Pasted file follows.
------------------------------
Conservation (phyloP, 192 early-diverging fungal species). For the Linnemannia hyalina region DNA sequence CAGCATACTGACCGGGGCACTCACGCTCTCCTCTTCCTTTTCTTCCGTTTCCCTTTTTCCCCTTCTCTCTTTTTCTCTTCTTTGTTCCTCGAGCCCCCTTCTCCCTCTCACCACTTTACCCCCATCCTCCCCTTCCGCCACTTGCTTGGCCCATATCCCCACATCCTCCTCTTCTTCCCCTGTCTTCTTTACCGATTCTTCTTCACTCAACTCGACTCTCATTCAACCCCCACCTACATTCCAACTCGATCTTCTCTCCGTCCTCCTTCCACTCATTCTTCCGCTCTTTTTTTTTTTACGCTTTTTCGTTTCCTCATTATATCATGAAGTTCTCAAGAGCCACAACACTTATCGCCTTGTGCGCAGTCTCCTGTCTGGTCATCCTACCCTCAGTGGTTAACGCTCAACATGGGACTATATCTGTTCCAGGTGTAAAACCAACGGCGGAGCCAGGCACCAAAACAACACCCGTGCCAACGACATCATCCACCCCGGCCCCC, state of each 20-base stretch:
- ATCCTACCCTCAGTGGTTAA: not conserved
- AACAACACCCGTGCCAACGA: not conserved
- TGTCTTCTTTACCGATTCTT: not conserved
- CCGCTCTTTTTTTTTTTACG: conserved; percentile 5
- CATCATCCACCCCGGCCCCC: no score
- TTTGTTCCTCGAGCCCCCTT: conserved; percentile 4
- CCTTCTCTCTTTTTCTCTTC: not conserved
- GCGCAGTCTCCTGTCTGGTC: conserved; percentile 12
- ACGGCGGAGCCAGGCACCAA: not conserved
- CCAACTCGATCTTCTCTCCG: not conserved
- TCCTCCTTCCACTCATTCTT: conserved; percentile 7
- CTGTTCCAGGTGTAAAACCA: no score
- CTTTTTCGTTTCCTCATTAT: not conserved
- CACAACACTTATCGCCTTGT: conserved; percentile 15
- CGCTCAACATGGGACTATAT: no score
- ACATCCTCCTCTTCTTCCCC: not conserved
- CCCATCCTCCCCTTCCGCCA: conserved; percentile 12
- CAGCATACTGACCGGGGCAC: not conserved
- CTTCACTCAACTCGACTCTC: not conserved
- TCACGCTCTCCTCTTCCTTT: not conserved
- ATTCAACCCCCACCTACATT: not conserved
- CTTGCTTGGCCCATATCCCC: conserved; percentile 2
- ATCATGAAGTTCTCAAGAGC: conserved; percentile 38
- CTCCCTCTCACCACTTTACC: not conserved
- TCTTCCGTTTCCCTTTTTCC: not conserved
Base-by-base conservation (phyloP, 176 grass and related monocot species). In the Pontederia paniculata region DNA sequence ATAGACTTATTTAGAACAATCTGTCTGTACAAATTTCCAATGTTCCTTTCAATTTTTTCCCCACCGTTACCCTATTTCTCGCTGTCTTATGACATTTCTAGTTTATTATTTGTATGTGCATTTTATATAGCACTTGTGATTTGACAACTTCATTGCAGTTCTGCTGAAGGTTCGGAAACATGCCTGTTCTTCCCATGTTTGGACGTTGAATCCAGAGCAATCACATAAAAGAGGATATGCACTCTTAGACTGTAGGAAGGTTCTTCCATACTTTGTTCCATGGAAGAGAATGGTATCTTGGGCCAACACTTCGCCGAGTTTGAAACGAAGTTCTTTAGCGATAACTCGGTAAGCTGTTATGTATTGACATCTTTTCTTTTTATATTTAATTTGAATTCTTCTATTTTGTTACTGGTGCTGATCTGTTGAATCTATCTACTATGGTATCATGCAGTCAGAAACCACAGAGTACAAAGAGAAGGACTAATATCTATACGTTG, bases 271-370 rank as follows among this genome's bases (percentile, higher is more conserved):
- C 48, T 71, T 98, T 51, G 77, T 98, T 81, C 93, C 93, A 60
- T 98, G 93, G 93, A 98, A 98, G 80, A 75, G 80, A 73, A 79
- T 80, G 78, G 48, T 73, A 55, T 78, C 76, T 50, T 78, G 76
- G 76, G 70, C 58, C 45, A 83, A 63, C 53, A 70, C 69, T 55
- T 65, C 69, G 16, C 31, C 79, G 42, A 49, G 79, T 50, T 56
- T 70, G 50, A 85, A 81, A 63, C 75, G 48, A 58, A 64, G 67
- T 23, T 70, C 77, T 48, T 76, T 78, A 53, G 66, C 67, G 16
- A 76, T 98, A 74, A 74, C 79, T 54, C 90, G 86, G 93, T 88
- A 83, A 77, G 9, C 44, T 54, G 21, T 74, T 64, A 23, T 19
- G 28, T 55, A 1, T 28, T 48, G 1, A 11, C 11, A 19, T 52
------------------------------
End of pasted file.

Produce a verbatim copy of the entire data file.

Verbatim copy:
Conservation (phyloP, 192 early-diverging fungal species). For the Linnemannia hyalina region DNA sequence CAGCATACTGACCGGGGCACTCACGCTCTCCTCTTCCTTTTCTTCCGTTTCCCTTTTTCCCCTTCTCTCTTTTTCTCTTCTTTGTTCCTCGAGCCCCCTTCTCCCTCTCACCACTTTACCCCCATCCTCCCCTTCCGCCACTTGCTTGGCCCATATCCCCACATCCTCCTCTTCTTCCCCTGTCTTCTTTACCGATTCTTCTTCACTCAACTCGACTCTCATTCAACCCCCACCTACATTCCAACTCGATCTTCTCTCCGTCCTCCTTCCACTCATTCTTCCGCTCTTTTTTTTTTTACGCTTTTTCGTTTCCTCATTATATCATGAAGTTCTCAAGAGCCACAACACTTATCGCCTTGTGCGCAGTCTCCTGTCTGGTCATCCTACCCTCAGTGGTTAACGCTCAACATGGGACTATATCTGTTCCAGGTGTAAAACCAACGGCGGAGCCAGGCACCAAAACAACACCCGTGCCAACGACATCATCCACCCCGGCCCCC, state of each 20-base stretch:
- ATCCTACCCTCAGTGGTTAA: not conserved
- AACAACACCCGTGCCAACGA: not conserved
- TGTCTTCTTTACCGATTCTT: not conserved
- CCGCTCTTTTTTTTTTTACG: conserved; percentile 5
- CATCATCCACCCCGGCCCCC: no score
- TTTGTTCCTCGAGCCCCCTT: conserved; percentile 4
- CCTTCTCTCTTTTTCTCTTC: not conserved
- GCGCAGTCTCCTGTCTGGTC: conserved; percentile 12
- ACGGCGGAGCCAGGCACCAA: not conserved
- CCAACTCGATCTTCTCTCCG: not conserved
- TCCTCCTTCCACTCATTCTT: conserved; percentile 7
- CTGTTCCAGGTGTAAAACCA: no score
- CTTTTTCGTTTCCTCATTAT: not conserved
- CACAACACTTATCGCCTTGT: conserved; percentile 15
- CGCTCAACATGGGACTATAT: no score
- ACATCCTCCTCTTCTTCCCC: not conserved
- CCCATCCTCCCCTTCCGCCA: conserved; percentile 12
- CAGCATACTGACCGGGGCAC: not conserved
- CTTCACTCAACTCGACTCTC: not conserved
- TCACGCTCTCCTCTTCCTTT: not conserved
- ATTCAACCCCCACCTACATT: not conserved
- CTTGCTTGGCCCATATCCCC: conserved; percentile 2
- ATCATGAAGTTCTCAAGAGC: conserved; percentile 38
- CTCCCTCTCACCACTTTACC: not conserved
- TCTTCCGTTTCCCTTTTTCC: not conserved
Base-by-base conservation (phyloP, 176 grass and related monocot species). In the Pontederia paniculata region DNA sequence ATAGACTTATTTAGAACAATCTGTCTGTACAAATTTCCAATGTTCCTTTCAATTTTTTCCCCACCGTTACCCTATTTCTCGCTGTCTTATGACATTTCTAGTTTATTATTTGTATGTGCATTTTATATAGCACTTGTGATTTGACAACTTCATTGCAGTTCTGCTGAAGGTTCGGAAACATGCCTGTTCTTCCCATGTTTGGACGTTGAATCCAGAGCAATCACATAAAAGAGGATATGCACTCTTAGACTGTAGGAAGGTTCTTCCATACTTTGTTCCATGGAAGAGAATGGTATCTTGGGCCAACACTTCGCCGAGTTTGAAACGAAGTTCTTTAGCGATAACTCGGTAAGCTGTTATGTATTGACATCTTTTCTTTTTATATTTAATTTGAATTCTTCTATTTTGTTACTGGTGCTGATCTGTTGAATCTATCTACTATGGTATCATGCAGTCAGAAACCACAGAGTACAAAGAGAAGGACTAATATCTATACGTTG, bases 271-370 rank as follows among this genome's bases (percentile, higher is more conserved):
- C 48, T 71, T 98, T 51, G 77, T 98, T 81, C 93, C 93, A 60
- T 98, G 93, G 93, A 98, A 98, G 80, A 75, G 80, A 73, A 79
- T 80, G 78, G 48, T 73, A 55, T 78, C 76, T 50, T 78, G 76
- G 76, G 70, C 58, C 45, A 83, A 63, C 53, A 70, C 69, T 55
- T 65, C 69, G 16, C 31, C 79, G 42, A 49, G 79, T 50, T 56
- T 70, G 50, A 85, A 81, A 63, C 75, G 48, A 58, A 64, G 67
- T 23, T 70, C 77, T 48, T 76, T 78, A 53, G 66, C 67, G 16
- A 76, T 98, A 74, A 74, C 79, T 54, C 90, G 86, G 93, T 88
- A 83, A 77, G 9, C 44, T 54, G 21, T 74, T 64, A 23, T 19
- G 28, T 55, A 1, T 28, T 48, G 1, A 11, C 11, A 19, T 52